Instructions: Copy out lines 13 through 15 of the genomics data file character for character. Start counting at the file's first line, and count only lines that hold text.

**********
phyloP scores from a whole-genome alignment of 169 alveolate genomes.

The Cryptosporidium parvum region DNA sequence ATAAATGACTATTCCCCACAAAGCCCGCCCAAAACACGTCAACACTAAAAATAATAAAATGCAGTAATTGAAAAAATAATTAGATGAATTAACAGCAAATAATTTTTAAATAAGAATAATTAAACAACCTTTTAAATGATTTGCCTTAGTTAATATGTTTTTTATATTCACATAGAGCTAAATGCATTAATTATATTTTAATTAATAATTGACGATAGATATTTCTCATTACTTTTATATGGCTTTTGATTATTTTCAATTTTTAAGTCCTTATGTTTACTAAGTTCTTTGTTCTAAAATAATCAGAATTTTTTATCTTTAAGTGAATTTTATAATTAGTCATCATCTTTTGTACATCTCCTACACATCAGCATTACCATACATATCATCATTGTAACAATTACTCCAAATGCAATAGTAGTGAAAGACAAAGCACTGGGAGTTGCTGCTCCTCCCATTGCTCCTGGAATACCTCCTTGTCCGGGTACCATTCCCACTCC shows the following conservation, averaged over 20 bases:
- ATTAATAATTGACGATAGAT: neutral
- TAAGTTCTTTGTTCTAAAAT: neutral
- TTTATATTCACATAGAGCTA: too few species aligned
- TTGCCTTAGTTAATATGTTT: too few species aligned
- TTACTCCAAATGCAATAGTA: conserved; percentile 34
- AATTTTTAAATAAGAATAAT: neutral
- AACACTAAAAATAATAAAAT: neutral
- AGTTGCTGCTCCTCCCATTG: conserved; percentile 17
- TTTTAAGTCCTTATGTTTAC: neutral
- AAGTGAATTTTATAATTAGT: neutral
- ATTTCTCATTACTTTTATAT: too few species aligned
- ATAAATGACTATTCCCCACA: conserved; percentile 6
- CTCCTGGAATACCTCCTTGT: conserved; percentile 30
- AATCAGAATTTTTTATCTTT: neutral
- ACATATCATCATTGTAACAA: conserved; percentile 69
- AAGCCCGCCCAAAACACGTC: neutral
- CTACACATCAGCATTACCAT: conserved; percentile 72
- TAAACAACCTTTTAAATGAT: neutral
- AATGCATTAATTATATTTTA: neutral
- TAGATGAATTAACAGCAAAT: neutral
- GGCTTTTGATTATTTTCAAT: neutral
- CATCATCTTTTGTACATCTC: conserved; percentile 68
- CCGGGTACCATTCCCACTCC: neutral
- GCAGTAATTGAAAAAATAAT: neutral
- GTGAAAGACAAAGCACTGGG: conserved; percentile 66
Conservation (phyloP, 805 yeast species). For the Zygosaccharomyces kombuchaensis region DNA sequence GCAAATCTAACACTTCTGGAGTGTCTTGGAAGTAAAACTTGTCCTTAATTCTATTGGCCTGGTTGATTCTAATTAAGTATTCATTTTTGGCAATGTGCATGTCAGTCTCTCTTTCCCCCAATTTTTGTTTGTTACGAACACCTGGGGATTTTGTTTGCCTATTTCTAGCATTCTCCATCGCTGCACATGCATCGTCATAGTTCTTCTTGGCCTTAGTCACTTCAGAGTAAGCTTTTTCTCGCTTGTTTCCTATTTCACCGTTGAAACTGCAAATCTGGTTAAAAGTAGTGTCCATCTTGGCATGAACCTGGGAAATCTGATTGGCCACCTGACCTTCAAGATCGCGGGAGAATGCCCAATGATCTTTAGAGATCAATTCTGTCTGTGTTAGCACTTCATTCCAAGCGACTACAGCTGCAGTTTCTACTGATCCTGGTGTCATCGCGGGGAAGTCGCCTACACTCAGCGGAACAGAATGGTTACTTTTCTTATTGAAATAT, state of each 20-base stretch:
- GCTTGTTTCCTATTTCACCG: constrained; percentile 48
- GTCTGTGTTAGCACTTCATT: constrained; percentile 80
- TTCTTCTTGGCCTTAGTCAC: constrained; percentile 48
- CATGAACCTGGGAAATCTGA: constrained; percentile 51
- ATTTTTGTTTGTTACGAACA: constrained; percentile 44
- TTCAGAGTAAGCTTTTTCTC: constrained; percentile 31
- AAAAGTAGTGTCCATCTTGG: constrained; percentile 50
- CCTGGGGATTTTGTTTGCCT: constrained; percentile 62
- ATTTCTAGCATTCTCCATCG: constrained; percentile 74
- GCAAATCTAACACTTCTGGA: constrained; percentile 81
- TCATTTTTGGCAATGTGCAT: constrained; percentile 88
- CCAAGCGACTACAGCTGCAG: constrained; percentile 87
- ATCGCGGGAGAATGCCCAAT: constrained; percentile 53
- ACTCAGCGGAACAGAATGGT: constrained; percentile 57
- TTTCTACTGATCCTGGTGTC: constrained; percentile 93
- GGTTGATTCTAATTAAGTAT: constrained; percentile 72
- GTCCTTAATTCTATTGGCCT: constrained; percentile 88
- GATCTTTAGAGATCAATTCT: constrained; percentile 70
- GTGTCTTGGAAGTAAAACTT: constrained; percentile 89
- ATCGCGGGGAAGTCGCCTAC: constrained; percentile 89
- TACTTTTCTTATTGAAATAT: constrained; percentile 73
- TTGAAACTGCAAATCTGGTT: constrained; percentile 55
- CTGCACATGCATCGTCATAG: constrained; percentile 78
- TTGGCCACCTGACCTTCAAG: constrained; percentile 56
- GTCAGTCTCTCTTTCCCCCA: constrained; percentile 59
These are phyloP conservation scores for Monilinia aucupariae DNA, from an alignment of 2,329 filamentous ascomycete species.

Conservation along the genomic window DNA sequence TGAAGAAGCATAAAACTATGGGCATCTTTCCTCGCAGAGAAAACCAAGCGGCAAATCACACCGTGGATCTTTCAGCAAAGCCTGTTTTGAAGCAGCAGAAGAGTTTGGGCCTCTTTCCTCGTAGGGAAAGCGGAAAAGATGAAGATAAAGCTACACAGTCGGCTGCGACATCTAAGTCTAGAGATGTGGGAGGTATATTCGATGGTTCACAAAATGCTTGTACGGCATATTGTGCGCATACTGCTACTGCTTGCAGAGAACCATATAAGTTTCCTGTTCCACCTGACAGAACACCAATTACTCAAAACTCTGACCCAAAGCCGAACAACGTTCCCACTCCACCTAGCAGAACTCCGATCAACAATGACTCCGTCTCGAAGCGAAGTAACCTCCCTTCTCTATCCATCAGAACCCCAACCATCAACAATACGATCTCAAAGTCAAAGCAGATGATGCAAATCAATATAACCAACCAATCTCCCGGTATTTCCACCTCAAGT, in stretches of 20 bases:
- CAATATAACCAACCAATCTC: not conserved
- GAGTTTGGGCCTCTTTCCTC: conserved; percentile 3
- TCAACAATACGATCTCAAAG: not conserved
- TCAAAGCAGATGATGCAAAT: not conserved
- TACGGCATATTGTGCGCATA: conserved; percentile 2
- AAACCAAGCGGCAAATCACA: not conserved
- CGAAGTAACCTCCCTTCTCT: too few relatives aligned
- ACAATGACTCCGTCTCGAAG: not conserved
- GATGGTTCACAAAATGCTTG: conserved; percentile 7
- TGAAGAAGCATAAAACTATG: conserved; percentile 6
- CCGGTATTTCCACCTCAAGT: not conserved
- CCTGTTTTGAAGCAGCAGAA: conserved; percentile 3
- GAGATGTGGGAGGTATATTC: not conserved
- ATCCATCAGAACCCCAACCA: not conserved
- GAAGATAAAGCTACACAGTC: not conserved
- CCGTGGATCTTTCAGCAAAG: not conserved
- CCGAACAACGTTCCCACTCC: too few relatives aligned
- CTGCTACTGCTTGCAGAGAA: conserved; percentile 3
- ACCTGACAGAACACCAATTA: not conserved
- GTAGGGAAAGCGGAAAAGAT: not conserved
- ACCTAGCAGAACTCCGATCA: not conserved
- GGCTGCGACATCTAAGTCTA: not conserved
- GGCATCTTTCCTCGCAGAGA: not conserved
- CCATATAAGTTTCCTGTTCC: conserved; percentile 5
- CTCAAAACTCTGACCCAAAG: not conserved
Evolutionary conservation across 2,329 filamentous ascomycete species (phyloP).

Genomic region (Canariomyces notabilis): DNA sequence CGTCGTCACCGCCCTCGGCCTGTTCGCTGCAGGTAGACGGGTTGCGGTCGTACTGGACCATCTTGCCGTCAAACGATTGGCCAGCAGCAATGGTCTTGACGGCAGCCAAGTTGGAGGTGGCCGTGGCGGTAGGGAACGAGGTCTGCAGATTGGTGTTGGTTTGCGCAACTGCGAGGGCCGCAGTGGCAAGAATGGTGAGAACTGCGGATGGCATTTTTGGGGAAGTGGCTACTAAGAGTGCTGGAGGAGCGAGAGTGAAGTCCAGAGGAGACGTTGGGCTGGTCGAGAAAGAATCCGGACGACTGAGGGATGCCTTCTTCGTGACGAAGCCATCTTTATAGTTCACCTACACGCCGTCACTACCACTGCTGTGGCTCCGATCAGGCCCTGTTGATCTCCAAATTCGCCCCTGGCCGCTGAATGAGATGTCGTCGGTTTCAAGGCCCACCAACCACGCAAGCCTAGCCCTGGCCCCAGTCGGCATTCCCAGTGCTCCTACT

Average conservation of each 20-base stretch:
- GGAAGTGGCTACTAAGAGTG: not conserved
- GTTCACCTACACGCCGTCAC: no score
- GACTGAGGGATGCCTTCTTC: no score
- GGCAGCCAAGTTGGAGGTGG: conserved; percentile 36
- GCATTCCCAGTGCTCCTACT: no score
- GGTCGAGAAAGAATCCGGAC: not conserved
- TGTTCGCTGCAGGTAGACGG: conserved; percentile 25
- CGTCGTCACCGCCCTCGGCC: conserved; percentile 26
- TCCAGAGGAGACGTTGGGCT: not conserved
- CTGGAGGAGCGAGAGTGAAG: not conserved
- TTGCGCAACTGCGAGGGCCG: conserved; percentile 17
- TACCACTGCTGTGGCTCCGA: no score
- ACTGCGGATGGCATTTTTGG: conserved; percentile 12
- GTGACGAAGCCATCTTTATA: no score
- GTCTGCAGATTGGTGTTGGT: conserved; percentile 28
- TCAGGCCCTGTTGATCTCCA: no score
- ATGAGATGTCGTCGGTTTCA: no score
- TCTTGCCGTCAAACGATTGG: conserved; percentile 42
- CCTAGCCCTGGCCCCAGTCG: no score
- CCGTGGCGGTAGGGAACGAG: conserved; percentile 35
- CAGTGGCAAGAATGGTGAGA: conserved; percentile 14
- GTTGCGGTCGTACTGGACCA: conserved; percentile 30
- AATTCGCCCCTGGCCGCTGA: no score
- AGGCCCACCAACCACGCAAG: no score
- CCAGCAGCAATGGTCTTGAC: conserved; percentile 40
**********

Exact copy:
- ATTTCTCATTACTTTTATAT: too few species aligned
- ATAAATGACTATTCCCCACA: conserved; percentile 6
- CTCCTGGAATACCTCCTTGT: conserved; percentile 30